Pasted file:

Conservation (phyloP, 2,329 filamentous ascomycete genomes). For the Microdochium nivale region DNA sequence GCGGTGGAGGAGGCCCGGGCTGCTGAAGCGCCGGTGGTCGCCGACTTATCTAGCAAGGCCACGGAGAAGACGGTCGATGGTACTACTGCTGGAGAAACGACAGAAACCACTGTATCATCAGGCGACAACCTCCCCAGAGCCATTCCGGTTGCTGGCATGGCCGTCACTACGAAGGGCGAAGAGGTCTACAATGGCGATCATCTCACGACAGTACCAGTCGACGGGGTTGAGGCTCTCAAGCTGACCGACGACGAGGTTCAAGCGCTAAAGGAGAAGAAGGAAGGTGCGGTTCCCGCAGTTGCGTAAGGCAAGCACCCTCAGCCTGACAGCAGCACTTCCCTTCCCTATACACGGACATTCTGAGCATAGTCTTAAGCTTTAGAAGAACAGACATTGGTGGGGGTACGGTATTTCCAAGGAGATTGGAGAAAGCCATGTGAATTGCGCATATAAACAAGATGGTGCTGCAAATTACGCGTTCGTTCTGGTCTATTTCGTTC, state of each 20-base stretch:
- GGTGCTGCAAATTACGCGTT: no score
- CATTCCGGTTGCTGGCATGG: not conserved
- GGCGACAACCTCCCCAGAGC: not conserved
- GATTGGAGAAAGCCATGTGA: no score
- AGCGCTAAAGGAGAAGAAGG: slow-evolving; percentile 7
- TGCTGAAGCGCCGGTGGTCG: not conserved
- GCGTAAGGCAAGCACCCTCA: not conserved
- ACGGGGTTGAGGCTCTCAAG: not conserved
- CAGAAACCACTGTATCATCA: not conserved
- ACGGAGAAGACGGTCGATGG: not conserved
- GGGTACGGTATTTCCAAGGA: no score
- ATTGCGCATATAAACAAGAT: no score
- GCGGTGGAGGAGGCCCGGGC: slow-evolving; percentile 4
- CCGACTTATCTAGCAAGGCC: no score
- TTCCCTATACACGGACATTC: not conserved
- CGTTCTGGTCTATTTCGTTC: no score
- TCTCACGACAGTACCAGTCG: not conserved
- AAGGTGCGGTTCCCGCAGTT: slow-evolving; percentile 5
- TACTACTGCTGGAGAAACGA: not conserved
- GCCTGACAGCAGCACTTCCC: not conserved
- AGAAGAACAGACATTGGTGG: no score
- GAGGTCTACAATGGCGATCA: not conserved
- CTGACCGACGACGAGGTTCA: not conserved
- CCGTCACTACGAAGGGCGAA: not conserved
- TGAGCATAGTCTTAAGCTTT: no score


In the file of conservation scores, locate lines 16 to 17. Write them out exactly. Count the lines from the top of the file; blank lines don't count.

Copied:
- TTCCCTATACACGGACATTC: not conserved
- CGTTCTGGTCTATTTCGTTC: no score